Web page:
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Elevators are an essential part of buildings and cities. There are about 900,000 of them in the U.S. and over 15.3 million worldwide. Otis, one of the biggest elevator companies in the U.S., claims to carry the equivalent to the world’s population every five days. That’s like lifting all humans on the planet 73 times a year. Yeah, elevators are essential in tall buildings. But they can be dangerous too. In 2005, 37 people died in elevator-related accidents in the U.S. alone. So, here’s what you need to know before stepping into that lift.

How long could you be trapped in the car? Would you run out of air at some point? And how could you escape through the hatch?


Step 1: Don’t try to be a hero

Yeah, Hollywood loves that little hatch in elevators’ ceilings. But in real life, it only opens from outside for rescue workers. So, don’t waste time and energy trying to escape through it. The safest place to wait for help is inside the car. If hours have passed, and you haven’t been able to notify anyone of the emergency, try to pry open the doors. Even a tiny gap can help you find out where you are. And if you can see a source of light, you may be near a floor. Try screaming for help until somebody responds to you.

Step 2: Focus on the time

Being trapped in a small metal box suspended hundreds of meters above the ground could trigger your anxiety and even cause you to have a panic attack. But chill out. The British National Health Service suggests that you breathe slowly and focus on something visible and nonthreatening, like time passing on a clock, or remembering familiar things, like items in a supermarket. A common fear is running out of air. But elevators are not sealed, so you won’t suffocate.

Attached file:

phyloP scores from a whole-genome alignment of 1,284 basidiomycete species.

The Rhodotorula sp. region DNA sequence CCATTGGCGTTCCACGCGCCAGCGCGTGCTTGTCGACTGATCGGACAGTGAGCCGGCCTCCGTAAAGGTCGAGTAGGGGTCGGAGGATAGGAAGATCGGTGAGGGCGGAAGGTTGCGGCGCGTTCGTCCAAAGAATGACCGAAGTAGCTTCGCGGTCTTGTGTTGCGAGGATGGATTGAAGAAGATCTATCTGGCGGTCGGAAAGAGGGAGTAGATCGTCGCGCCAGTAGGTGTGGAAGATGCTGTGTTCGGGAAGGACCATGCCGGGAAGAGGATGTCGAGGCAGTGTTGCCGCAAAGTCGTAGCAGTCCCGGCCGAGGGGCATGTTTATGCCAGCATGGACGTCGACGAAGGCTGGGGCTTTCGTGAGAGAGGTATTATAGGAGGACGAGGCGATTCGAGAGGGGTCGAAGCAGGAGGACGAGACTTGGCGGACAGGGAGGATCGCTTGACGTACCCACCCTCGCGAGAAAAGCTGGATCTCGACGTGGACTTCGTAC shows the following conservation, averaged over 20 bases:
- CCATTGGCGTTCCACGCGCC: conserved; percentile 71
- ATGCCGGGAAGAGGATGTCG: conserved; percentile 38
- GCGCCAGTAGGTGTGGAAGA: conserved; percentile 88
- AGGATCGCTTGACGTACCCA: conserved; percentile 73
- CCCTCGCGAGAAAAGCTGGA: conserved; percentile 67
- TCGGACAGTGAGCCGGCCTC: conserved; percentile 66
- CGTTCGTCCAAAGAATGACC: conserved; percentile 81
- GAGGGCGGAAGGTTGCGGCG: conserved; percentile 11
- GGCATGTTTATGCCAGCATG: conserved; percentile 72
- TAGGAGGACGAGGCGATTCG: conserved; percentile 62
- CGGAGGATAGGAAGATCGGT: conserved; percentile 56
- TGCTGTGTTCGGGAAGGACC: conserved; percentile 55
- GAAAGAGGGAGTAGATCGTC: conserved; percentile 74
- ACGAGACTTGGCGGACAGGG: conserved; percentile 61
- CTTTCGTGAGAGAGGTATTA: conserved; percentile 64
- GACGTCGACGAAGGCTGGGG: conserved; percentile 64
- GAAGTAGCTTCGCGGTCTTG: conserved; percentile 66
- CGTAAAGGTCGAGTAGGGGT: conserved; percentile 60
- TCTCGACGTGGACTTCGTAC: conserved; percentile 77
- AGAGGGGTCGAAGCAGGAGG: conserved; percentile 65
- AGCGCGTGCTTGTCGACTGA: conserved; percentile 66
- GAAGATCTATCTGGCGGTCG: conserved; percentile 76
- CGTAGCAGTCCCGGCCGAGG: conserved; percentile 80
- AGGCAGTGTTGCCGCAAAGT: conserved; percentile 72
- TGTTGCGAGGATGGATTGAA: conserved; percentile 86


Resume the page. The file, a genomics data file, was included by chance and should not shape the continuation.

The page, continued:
And since there are so many elevators, incidents are not rare. In 2010, a survey conducted by IBM found that in 12 months, office workers in 16 major U.S. cities spent a total of 33 years stuck inside elevators.


Step 3: Push the button

The emergency buttons in newer elevators connect to monitored hotlines, so operators can send technicians or call emergency services when an elevator malfunctions. If someone answers, make sure you know how to ask for help in the local language.

Unfortunately, Ming Kuang Chen didn’t know how to do that. In 2005, the Chinese restaurant worker got trapped in an elevator while delivering an order in a New York City apartment building. Ming was trapped in the elevator, and he called for help on the intercom. But he didn’t speak English, so the operators couldn’t understand him, and decided not to do anything. When he didn’t return to work, his co-workers were worried. The police visited almost 900 apartments as they tried to find him. Ming was rescued after being trapped in the elevator for 81 hours.

Step 4: Hold the line

If there’s no fire or earthquake, it’s unlikely that the elevator car would fall. There’s only one reported case of an elevator car falling when there wasn’t a fire or a collapsing building. In 1945, a U.S. Army plane crashed into the Empire State Building in Manhattan, slicing through the cables holding the elevator where Betty Lou Oliver worked as an operator. The cab fell from the 75th floor. But, miraculously, she survived because the fallen cables softened the fall. So, just relax and hang out until help arrives.


Step 5: Keep it well maintained

Without a doubt, the best way to avoid being trapped in an elevator is careful, regular maintenance. A woman in the Chinese city of Xi’an (shee aan) found that out in 2016. She was trapped in her apartment building’s elevator after maintenance workers decided there was no one inside it and took the elevator out of service. Then, they went on holiday for a month to celebrate the Chinese New Year. When they finally returned, they found the woman’s dead body in the elevator. Her hands were mangled from trying to open the doors. One of the workers was arrested for negligent homicide. So, never skip maintenance.


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